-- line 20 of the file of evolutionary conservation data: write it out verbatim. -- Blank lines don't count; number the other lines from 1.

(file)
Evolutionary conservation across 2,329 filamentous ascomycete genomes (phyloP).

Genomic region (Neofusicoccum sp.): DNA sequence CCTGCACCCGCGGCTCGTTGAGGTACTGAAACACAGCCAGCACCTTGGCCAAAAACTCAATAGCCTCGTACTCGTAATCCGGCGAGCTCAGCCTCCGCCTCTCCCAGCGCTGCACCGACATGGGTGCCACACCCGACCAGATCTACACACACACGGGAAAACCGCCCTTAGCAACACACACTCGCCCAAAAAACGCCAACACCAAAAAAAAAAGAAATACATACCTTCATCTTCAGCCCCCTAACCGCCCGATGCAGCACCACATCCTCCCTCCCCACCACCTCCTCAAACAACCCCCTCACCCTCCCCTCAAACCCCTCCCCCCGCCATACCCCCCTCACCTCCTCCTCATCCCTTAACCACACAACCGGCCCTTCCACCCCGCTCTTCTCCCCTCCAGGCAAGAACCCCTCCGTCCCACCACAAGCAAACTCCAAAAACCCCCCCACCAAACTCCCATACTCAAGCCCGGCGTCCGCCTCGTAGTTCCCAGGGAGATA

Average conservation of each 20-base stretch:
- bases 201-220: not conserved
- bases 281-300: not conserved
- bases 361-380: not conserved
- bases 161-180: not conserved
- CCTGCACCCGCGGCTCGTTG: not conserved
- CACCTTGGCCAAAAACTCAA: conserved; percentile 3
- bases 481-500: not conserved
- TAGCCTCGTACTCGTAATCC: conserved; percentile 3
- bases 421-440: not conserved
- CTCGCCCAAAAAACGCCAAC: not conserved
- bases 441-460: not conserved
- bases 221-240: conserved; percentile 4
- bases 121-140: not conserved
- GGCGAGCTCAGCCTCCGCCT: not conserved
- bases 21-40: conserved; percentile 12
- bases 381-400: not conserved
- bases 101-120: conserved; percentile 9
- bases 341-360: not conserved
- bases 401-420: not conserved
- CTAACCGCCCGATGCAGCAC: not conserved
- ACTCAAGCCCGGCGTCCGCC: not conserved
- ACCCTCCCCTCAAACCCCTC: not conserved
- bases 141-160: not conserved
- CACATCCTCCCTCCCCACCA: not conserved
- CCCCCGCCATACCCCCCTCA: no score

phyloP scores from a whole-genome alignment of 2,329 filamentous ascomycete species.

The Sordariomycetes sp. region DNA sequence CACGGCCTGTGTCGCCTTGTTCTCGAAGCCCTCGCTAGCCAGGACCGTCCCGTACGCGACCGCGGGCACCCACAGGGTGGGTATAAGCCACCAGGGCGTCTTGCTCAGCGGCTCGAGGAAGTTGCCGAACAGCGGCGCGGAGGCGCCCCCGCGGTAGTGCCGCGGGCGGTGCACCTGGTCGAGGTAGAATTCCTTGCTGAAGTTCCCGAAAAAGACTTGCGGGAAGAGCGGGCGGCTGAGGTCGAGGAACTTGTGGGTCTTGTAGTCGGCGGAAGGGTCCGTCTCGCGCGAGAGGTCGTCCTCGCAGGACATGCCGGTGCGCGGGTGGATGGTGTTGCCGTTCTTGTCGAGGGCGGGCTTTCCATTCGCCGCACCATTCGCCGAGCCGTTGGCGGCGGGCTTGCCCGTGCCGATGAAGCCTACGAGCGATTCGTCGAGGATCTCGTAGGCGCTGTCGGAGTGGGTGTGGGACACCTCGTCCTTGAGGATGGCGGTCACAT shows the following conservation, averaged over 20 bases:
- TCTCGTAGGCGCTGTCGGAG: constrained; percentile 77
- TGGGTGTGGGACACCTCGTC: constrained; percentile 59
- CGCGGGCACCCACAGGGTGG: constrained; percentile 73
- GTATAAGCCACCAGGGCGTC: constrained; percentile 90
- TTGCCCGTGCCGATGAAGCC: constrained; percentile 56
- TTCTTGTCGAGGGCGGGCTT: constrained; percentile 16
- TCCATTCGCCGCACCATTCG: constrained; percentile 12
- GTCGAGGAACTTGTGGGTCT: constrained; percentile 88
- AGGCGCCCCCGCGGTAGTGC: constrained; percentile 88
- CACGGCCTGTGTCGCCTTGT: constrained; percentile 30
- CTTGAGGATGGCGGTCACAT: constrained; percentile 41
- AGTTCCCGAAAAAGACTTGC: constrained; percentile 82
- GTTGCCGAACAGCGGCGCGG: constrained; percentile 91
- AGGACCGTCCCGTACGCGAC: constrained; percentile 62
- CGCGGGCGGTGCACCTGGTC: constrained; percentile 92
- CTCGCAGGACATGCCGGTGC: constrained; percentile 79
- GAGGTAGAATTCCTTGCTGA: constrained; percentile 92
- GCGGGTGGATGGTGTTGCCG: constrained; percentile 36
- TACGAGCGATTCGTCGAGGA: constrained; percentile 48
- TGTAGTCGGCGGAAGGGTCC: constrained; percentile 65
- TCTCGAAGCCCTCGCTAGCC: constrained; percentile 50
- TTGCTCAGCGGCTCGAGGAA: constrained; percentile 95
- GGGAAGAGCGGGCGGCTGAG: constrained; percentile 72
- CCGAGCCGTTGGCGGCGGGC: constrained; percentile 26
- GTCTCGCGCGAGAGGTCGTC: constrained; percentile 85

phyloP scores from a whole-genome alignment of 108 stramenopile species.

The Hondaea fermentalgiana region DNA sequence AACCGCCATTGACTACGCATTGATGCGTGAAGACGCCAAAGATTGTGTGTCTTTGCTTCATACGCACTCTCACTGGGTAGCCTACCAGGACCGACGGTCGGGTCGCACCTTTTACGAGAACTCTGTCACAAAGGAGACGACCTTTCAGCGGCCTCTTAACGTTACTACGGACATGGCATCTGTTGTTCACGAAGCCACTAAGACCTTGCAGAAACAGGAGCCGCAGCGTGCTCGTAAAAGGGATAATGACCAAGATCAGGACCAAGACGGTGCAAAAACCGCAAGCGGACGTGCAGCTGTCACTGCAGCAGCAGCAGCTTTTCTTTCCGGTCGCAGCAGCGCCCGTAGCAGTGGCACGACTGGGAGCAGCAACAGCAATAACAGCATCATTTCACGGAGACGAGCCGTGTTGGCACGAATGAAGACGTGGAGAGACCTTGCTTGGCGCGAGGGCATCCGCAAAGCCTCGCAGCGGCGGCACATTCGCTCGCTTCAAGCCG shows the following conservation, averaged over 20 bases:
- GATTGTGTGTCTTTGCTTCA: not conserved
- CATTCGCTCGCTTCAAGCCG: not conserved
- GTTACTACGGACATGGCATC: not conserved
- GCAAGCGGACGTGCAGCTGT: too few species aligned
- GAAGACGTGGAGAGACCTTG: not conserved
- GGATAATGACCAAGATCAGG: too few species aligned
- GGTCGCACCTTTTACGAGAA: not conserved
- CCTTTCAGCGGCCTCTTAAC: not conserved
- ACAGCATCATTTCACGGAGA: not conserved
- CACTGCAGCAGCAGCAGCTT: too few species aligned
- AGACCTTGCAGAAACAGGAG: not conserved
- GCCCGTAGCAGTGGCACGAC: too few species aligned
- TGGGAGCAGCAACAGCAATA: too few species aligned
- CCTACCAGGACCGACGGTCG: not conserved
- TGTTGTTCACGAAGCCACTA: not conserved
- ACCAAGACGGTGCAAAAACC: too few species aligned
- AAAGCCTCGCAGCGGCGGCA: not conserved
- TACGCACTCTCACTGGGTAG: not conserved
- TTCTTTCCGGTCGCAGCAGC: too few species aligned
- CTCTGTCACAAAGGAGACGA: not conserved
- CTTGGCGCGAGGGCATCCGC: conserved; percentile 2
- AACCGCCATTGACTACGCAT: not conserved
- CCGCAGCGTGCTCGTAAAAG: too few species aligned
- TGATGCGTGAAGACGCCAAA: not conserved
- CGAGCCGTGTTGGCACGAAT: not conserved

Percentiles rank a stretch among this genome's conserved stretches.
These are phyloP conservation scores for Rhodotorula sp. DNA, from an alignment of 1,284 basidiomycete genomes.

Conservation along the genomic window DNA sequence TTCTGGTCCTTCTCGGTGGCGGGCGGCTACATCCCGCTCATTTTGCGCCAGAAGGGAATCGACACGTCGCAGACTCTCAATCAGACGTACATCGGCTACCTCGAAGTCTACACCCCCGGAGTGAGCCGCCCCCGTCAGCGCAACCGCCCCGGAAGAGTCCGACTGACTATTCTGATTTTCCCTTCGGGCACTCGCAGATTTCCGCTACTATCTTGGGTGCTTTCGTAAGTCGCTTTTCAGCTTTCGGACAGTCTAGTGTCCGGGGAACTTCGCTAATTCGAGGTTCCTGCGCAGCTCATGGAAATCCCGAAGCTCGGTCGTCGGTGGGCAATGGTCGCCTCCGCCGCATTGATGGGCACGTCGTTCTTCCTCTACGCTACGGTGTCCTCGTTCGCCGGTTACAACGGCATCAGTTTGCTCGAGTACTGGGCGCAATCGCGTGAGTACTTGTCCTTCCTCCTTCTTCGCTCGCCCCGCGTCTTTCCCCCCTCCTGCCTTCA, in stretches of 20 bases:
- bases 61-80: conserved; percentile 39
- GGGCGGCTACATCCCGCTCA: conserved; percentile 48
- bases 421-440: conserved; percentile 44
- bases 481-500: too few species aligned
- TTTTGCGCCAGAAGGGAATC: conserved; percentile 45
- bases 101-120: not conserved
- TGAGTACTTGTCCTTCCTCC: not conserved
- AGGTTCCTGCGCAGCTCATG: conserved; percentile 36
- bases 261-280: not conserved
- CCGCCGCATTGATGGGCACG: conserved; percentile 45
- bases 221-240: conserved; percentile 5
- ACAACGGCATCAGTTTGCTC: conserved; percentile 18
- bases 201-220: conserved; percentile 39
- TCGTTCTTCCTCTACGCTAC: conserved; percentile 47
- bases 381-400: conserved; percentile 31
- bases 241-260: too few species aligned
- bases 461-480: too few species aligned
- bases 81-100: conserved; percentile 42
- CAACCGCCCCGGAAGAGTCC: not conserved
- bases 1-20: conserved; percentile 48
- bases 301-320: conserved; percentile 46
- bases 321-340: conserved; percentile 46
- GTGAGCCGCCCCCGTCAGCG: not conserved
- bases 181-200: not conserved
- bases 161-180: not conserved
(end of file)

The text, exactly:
- bases 101-120: conserved; percentile 9